The Willful Ignorance of the Oscars

It’s officially Oscar season. If you’re looking for a list of the nominees, check out the Hollywood Reporter’s full list here. Take a minute to look and you’ll notice something. Not #oscarssowhite, keep looking: some of the best films of the year are missing from the Academy’s core awards.


It’s difficult, but possible, to deal with snubs like Eighth Grade and Mid90s. It’s harder to know that Ethan Hawke won’t receive due credit for his revelatory performance in First Reformed, but what’s truly impossible to comprehend is the lack of attention to female directors and writers. Lynne Ramsay, Zoe Kazan, Tamara Jenkins, Josephine Decker: all shut out of attention at the biggest film awards show of the year. It shouldn’t need explaining, but the Oscars ought to spread the word on lesser known films, and give due diligence to all corners of the industry. Nominating Bohemian Rhapsody, Black Panther, and Green Book for best picture isn’t only a repeated mistake in the name of relevancy, it’s a signal for what’s to come. But instead of hearing it from me, here’s Ethan Hawke putting it absolutely perfectly:

There already is a popular Oscar. It’s such a dumb thing to say. The popular Oscar is called the box office...They’re mad they don’t get prizes. You know, well-guess what, dude? Your car is your prize. Those of us who don’t have a car need a prize.
— Ethan Hawke

Paul Schrader doesn’t need a prize, and neither does Ethan Hawke. Both are visionaries who have been recognized before, and they will be again (especially if this happens). Directors who’s films require exposure need and deserve what the Academy can offer. Rather than award the films the masses agree are good, why not highlight the films that don’t receive as much cash? This isn’t about checking boxes or filling a quota: the Academy has already done that with Black Panther, a painfully obvious attempt at winning over those who have chastised them in the past for a lack of black recognition. If they wanted to do it right, Widows would have gotten a best picture nomination. But I digress. There is a pattern of willful ignorance to various incredible films in 2018 that were directed by women, which prompts the question: If not now, when?


Tamara Jenkins’s Private Life tore down boundaries, brought new ideas to life, and delivered one hell of a performance from Kathryn Hahn. It’s not just a fantastic “female directed” movie, it’s one of the best of the year. Judging the quality of a film based on the gender of the person who made it is ridiculous, so don’t expect us to acknowledge it from here on out, but it’s important to know where the industry’s head is at. Or, more accurately, where it isn’t at. Will we look back on Bohemian Rhapsody’s nomination and see it as the beginning of the end for the Academy Awards?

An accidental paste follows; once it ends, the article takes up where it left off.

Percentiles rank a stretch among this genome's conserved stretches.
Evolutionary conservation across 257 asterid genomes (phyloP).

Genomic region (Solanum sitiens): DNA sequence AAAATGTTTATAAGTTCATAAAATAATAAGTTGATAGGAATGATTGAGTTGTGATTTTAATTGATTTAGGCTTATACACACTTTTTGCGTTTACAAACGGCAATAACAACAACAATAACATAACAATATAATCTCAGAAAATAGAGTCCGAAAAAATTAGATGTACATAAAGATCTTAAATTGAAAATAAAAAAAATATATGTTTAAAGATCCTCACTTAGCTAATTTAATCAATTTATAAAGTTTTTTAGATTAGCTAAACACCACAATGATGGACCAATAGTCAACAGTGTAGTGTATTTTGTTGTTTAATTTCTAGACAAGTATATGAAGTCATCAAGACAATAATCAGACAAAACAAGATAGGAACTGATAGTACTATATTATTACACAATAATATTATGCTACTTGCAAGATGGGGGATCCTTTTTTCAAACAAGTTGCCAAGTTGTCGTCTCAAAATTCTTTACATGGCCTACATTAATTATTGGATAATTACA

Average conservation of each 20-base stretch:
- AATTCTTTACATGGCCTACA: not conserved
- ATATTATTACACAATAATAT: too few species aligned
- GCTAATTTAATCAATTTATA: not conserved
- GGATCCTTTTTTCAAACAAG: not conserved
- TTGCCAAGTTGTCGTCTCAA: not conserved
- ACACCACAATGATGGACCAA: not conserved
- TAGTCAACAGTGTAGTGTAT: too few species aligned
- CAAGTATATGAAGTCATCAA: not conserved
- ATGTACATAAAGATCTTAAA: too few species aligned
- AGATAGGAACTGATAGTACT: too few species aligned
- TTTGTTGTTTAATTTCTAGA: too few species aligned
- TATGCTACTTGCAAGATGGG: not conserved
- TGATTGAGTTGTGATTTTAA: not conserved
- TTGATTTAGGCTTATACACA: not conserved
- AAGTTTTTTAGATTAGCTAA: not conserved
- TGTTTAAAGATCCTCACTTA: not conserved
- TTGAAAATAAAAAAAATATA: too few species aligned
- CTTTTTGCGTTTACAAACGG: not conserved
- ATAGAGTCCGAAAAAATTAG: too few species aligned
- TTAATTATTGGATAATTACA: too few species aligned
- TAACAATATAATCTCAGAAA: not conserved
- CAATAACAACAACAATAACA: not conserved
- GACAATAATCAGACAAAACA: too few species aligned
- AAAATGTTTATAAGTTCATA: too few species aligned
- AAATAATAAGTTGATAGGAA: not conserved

Lynne Ramsay’s 2018 film was a culmination, a deeply moving story told with the most graceful editing and acting. It’s inseparable from its director, and like Private Life, it’s one of the best films of 2018. Maybe even the best, depending on who you ask. I winced when I realized the Oscars weren’t going to acknowledge it, not even a best actor nomination for Joaquin Phoenix, which would have been a heavy concession. If Lynne Ramsay never made another film, we could all be happy with the dense masterpiece of You Were Never Really Here, in all its cerebral and brutalistic glory. Instead, the argument will be whether or not Green Book deserved to win Best Picture, or if Rami Malek should have won Best Actor over Bradley Cooper (not a slight on Bradley, he’s great).

To be considered and rejected is one thing, but to be left out completely is another conversation. When it happens that women directed and wrote the best films of the year (Zoe Kazan, who co-wrote Wildlife with Paul Dano) and they receive no nominations, there is something seriously wrong with the judges. By giving attention to larger and safer films like Can You Ever Forgive Me?, the Academy effectively tells us they’re not interested in experimental women. At least not those who challenge what the medium can be (You Were Never Really Here), or tell stories so rich with emotion they could be explored for decades (Madeline’s Madeline, Private Life). It’s willful ignorance, and it can’t be fixed easily. Nominating a female-centric movie like Ghostbusters is not the solution, the same way it isn’t for Black Panther and the black community. The solution is Blackkklansman, and Wildlife, and Widows, and First Reformed. The Academy continues to solve its diversity problems by nominating films of the lowest common denominator, rather than the works of art that continue to release each year. Women should not be appeased, but rewarded for their hard work the same way Yorgos Lanthimos and Adam McKay will be. This is film, not gender studies, so it’s a wonder the Academy can’t seem to understand that a director’s gender does not determine their film’s quality.